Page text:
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1.  The challenges of nutrition policymaking 
Nutrition Journal  2015;14:15.
In my over three decades of work in the field of food and nutrition, I have participated in many efforts that seek new policy initiatives in the hopes that these programs can curb rates of obesity and chronic disease and help consumers make healthier dietary choices. Because of the profound effect that many of these policies have on consumers, the food environment, federal nutrition assistance programs and subsequent policy and regulatory recommendations, it is imperative that only the strongest, best available evidence is used to set policy. This review evaluates methods by which current nutrition policies use scientific research as well as provides recommendations for how best to ensure future nutrition policies are truly science-based and likely to have a meaningful impact on public health. Specifically, this review will:Describe the current food and nutrition policy environment in the USExamine how science is used in federal food and nutrition policymaking efforts, using the Dietary Guidelines for Americans (DGA) as an exampleDescribe strong versus weak science as well as what types of studies are most appropriate for use in policymakingDiscuss the potential effects and consequences of making policy recommendations in the absence of scientific consensus or agreementMake recommendations to support the present and ongoing development of science-based policy likely to positively impact public health
doi:10.1186/s12937-015-0001-8
PMCID: PMC4322557
Dietary guidance; Nutrition policy; Evidence based review; Sodium; Added sugars
2.  Limitations of Observational Evidence: Implications for Evidence-Based Dietary Recommendations12 
Advances in Nutrition  2014;5(1):7-15.
Data from randomized controlled trials (RCTs) provide the strongest evidence for establishing relations between exposures, including dietary exposures, and health outcomes. However, not all diet and health outcome relations can be practically or ethically evaluated by using RCTs; therefore, many dietary recommendations are supported by evidence primarily from observational data, particularly those from prospective cohort studies. Although such evidence is of critical importance, limitations are often underappreciated by nutrition scientists and policymakers. This editorial review is intended to 1) highlight some of these limitations of observational evidence for diet-disease relations, including imprecise exposure quantification, collinearity among dietary exposures, displacement/substitution effects, healthy/unhealthy consumer bias, residual confounding, and effect modification; and 2) advocate for greater caution in the communication of dietary recommendations for which RCT evidence of clinical event reduction after dietary intervention is not available.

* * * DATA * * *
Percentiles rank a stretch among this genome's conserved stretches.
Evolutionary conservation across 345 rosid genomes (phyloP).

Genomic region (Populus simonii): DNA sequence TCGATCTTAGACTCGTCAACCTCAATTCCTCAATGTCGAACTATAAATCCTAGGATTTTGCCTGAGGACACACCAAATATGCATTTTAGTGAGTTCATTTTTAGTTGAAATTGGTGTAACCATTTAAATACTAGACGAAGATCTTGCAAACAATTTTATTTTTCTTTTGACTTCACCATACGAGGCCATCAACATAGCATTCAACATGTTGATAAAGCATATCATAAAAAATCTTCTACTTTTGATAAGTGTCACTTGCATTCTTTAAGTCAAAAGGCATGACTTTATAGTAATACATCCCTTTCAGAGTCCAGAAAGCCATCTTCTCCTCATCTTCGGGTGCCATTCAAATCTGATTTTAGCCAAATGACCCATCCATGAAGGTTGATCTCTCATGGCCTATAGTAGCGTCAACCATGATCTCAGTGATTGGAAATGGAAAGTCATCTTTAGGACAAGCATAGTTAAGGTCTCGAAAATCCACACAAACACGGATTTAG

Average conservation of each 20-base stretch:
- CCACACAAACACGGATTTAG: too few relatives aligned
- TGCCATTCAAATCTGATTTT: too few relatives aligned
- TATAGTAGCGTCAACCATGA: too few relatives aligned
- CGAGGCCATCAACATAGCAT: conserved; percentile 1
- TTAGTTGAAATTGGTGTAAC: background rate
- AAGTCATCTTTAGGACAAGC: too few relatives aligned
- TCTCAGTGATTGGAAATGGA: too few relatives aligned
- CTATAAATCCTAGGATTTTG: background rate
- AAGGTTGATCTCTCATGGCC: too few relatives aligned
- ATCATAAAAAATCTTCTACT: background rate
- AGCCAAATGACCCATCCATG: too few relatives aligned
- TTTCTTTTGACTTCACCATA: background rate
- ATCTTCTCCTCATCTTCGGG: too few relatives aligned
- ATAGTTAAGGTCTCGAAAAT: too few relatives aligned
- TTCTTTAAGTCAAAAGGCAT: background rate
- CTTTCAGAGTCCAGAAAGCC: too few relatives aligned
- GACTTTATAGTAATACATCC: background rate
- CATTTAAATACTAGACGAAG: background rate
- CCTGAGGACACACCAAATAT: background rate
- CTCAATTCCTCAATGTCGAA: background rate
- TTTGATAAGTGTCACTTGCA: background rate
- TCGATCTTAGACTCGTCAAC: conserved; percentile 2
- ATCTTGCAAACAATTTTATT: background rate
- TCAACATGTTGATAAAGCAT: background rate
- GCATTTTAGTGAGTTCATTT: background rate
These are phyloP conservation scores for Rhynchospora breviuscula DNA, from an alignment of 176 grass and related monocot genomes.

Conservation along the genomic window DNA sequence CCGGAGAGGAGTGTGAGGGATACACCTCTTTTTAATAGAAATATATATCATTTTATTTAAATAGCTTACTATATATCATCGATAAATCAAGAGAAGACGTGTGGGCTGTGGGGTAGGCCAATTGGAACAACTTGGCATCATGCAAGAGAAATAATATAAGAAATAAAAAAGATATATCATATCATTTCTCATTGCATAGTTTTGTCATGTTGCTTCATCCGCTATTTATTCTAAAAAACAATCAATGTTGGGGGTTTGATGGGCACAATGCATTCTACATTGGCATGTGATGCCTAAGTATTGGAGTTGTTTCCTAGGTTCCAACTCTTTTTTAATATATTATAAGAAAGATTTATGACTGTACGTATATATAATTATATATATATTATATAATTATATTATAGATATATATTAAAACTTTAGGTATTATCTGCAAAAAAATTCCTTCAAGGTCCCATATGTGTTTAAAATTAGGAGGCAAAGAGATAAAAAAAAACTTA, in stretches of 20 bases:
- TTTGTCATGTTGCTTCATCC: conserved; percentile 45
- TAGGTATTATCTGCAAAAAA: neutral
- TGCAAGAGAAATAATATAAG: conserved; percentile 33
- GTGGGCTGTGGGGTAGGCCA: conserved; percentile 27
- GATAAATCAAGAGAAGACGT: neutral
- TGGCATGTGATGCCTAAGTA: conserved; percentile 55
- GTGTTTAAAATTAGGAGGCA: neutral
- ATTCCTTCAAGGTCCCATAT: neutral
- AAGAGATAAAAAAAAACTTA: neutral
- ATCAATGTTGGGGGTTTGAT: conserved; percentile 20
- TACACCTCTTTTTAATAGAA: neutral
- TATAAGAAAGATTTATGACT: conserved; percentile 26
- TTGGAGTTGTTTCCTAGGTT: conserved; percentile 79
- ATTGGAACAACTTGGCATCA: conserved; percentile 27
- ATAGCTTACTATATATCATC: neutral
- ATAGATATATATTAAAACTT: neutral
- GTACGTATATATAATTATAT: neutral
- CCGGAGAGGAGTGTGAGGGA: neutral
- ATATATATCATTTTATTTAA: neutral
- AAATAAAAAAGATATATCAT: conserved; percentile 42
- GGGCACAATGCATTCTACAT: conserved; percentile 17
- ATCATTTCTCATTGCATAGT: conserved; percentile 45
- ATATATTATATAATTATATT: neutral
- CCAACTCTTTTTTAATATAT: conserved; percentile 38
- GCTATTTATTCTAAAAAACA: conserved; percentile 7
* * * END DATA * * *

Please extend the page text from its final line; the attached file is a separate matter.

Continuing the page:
doi:10.3945/an.113.004929
PMCID: PMC3884102  PMID: 24425715
3.  Evaluation of the Effect of Four Fibers on Laxation, Gastrointestinal Tolerance and Serum Markers in Healthy Humans 
Background
Average dietary fiber intake in the United States is roughly half of the recommended amount. As new dietary fiber products are introduced to increase fiber intake, it is critical to evaluate the physiological effects of such fibers. Aims: This study examined the effect of 4 fibers derived from maize or tapioca on fecal chemistry, gastrointestinal (GI) symptoms and serum markers of chronic disease.
Methods
Twenty healthy subjects completed the single-blind crossover study in which 12 g/day of fiber (pullulan, Promitor™ Resistant Starch, soluble fiber dextrin or Promitor Soluble Corn Fiber) or placebo (maltodextrin) were consumed for 14 days followed by a 21-day washout. GI symptom surveys were completed (days 3 and 14), stools were collected (days 11–14), diet was recorded (days 12–14) and fasting blood samples were obtained (day 15).
Results